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Recent Developments in Hawai'i Workers' Compensation



What's going on?


June 5, 2005

Rebuffed by the Legislature the past two (2) sessions regarding proposed sweeping legislative bills which would eviscerate injured workers right to the paltry workers compensation benefits now available, the Lingle adminstration this time is attempting to implement rule changes to accomplish what the adminstration couldn't do legally through properly enacted legislation. To view this firm's January 31, 2005 letter in opposition to the then proposed rule changes, click here.

Rules are implemented to further the intent of the workers compensation statutes, not negate them. The Legislature passed Senate Bill 1808 to override the adminstration's illegal conduct. To read the conference committee report that shows the illegal conduct, click here.

Lingle has until July 12, 2005 to veto the bill, which she has promised to do. It is then up to the Legislature to call a Special Session to override the governor's veto. In the meantime though, the Administrative Rule changes are in effect, effective May 13, 2005. To read the Department of Labor letter to interested persons, click here.

Remarkably, the Department of Labor, whose enabling statutory mandate is to help employees, not employers, has fallen head over heels to insurance and business interests with these new rule changes, which would limit injured workers access to medical care and make the conduct of hearings more onerous for injured workers without legal representation.

All this, despite the fact that Workers Compensation insurers enjoy a twenty-four (24%) percent profit margin in Hawai'i, whereas nationwide, the average profit margin is sixteen (16%) percent. To view the University of Hawaii's analysis that there is no relationship between reduced benefits and reduced premiums, click here.

Every injured worker should be calling, writing and emailing your legislators expressing your outrage at what's going on.

June 8, 2005

Recently, the American College of Occupational and Environmental Medicine ("ACOEM") expressed its outrage and objection of the use of only part of its guidelines being grafted onto those of a commericial group's ("Official Disability Guidelines") stating in a June 1, 2005 letter to Senate President Robert Bunda that such was a clear misuse of the ACOEM Guidelines, which are more scientifically based than a commercially based (read $$ and anti injured worker) ODG set, which the ACOEM could not recommend to its members. To read the ACOEM letter to the Senate President, click here.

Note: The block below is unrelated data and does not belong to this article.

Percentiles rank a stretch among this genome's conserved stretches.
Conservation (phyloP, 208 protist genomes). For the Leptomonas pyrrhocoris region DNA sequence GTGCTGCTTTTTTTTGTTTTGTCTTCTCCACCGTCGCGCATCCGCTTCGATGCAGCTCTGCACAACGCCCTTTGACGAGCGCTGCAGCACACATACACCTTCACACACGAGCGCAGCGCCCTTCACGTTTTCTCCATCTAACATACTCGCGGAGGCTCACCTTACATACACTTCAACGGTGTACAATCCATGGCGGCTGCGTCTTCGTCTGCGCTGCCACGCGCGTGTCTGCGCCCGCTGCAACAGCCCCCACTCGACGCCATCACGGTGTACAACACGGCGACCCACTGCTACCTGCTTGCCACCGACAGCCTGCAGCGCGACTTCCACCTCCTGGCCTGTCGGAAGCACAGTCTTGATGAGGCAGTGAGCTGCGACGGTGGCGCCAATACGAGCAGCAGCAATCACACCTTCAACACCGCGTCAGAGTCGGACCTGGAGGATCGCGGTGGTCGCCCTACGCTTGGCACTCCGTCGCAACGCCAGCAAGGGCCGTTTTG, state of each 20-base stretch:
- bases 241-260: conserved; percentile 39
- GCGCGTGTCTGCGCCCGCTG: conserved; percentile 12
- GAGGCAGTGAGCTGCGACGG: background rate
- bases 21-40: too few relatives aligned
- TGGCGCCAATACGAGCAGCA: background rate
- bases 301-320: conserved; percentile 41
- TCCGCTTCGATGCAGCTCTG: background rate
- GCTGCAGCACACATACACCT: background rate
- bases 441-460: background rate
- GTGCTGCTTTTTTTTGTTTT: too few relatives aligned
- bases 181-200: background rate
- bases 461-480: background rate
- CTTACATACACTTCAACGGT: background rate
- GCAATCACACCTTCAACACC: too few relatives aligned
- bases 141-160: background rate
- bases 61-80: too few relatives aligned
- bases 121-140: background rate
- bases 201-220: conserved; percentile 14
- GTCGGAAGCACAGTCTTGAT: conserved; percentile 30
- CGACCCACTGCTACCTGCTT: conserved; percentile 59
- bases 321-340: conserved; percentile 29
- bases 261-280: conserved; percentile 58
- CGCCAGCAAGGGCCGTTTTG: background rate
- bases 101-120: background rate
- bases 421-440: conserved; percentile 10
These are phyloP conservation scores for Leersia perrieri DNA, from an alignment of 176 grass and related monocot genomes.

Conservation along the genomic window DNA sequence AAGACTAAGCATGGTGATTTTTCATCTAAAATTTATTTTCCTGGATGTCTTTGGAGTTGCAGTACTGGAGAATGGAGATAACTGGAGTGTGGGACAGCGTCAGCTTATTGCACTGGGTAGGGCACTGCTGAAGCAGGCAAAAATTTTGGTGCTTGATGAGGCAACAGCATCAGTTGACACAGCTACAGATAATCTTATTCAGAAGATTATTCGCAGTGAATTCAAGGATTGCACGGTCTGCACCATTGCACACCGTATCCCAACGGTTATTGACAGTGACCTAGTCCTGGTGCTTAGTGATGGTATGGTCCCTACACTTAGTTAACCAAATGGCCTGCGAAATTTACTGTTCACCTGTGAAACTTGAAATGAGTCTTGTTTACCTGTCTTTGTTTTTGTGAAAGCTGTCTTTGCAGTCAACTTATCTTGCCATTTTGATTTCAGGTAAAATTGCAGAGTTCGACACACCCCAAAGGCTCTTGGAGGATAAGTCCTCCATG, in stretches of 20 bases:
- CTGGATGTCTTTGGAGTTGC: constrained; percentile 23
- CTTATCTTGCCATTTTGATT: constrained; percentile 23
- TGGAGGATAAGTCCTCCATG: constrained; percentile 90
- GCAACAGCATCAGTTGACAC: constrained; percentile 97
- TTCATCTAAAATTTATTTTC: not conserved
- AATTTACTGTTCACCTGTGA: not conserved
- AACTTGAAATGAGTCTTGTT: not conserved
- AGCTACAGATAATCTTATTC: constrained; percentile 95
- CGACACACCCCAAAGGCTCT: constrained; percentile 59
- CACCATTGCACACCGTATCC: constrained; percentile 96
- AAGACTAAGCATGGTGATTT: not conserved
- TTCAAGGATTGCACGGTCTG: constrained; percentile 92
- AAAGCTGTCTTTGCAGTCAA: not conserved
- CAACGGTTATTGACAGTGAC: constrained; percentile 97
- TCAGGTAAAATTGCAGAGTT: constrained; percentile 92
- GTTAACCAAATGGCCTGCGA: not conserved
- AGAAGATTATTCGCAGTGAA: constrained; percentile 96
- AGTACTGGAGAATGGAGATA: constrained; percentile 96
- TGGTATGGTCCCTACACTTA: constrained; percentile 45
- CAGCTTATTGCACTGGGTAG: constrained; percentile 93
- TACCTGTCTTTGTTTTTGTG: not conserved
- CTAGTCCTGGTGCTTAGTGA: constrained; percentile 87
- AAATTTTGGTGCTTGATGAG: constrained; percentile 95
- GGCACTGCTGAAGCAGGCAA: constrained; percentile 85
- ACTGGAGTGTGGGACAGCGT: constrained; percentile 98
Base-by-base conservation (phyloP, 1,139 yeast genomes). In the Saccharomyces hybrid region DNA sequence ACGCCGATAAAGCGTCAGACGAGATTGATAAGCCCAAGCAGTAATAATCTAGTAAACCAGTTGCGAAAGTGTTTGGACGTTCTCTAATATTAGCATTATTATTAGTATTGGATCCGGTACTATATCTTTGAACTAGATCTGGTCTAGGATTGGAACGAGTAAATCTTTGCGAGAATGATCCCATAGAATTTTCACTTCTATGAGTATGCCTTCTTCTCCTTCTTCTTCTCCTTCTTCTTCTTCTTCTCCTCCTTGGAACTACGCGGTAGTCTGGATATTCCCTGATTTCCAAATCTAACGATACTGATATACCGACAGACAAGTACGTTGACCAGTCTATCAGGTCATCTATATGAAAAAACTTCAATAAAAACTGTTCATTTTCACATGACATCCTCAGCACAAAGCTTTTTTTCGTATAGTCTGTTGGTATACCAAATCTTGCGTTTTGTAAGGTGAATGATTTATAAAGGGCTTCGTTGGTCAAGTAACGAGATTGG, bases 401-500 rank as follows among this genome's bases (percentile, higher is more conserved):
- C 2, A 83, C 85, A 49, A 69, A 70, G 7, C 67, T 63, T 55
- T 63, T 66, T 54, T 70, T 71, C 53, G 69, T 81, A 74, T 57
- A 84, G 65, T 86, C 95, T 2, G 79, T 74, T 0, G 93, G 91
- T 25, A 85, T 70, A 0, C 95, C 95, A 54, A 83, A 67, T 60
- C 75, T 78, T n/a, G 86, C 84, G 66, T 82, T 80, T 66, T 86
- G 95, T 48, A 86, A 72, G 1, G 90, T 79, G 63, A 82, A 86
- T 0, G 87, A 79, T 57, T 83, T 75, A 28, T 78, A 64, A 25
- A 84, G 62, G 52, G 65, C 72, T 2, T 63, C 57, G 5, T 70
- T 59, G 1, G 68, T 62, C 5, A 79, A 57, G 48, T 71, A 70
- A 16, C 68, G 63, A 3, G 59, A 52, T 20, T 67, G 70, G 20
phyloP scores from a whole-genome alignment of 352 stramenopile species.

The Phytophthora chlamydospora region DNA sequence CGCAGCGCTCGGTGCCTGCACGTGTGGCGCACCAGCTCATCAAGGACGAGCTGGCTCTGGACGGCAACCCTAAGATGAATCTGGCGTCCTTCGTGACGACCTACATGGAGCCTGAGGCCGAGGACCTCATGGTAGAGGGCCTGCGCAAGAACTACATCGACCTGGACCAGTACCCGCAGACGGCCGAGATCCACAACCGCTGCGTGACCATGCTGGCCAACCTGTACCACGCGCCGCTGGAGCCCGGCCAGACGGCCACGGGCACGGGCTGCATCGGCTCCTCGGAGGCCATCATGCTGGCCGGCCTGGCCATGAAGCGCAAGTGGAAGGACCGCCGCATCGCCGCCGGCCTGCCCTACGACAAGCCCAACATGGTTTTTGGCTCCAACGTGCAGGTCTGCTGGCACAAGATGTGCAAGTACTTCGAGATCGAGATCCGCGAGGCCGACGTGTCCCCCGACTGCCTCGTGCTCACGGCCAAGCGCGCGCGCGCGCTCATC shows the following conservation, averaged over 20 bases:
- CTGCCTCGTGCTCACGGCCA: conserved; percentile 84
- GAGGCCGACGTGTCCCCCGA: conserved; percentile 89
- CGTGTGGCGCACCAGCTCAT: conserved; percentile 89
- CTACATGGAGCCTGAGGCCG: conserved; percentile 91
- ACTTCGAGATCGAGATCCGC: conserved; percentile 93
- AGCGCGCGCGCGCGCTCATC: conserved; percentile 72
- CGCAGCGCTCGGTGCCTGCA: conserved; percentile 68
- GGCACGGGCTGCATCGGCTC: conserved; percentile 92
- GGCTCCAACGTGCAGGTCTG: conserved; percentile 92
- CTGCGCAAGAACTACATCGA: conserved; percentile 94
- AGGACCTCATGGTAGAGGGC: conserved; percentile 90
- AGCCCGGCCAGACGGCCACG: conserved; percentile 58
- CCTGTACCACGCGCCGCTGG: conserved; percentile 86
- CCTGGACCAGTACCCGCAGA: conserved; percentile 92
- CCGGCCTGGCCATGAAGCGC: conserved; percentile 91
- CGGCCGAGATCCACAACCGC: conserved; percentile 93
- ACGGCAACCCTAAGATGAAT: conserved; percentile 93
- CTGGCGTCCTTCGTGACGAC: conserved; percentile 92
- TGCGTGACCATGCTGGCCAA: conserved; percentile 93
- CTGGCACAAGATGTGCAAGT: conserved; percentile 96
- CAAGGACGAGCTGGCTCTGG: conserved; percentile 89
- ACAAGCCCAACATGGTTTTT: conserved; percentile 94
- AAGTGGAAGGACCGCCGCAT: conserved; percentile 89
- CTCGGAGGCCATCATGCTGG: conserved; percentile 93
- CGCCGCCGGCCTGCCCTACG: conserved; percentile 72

As reported in the Maui News May 25, 2005, recognizing the shaky ground he stands on regarding usurping the Legislature with "rulemaking" changes which are in fact impermissible legislation by the executive branch of the Hawaii goverment, Befitel has already retained a well known management-side law firm, Torkildson Katz, et. al. to defend his actions. Perhaps the Attorney General's advice regarding his conduct led him to retain outside counsel. To read the Maui News article, click here.

June 23, 2005

Tim was in attendance at the morning session of the Department of Labor and Industrial Relation's "Educational Seminar" concerning the "new" adminstrative rules which went into effect May 13, 2005. DLIR Director Nelson Befitel acted as moderator and opened the session by stating all questions must be submitted in writing and may be answered at the end of the session if time allowed. Questions asked frequently enough would be answered on the DLIR website. Ah, to paraphrase, Thomas Sowell, "the conceit of the appointed."

He then proceeded to just read from his powerpoint presentation, adding nothing new.

Gary Hamada helped out a little.

Turning to the main portion on the medical fee schedule changes, next up was James Hardway, (assistant to Befitel). In a strong and commanding voice he proceeded to justify the need for a Restorative Service Plan ("RSP") by presenting no logical argument at all. Befitel finished up by stating an RSP needs to be submitted on the 8th, 14th, 20th, etc. visit to any health care provider, be it a physical therapist, massage therapist or other concurrent care provider, (not just the attending physician). The groans in the audience were audible. More paperwork, not less. How is the attending physician to know when the 8th, 14th or whatever visit has been achieved in order for him to submit another RSP? Are treatment plans to be denied because an RSP wasn't submitted timely?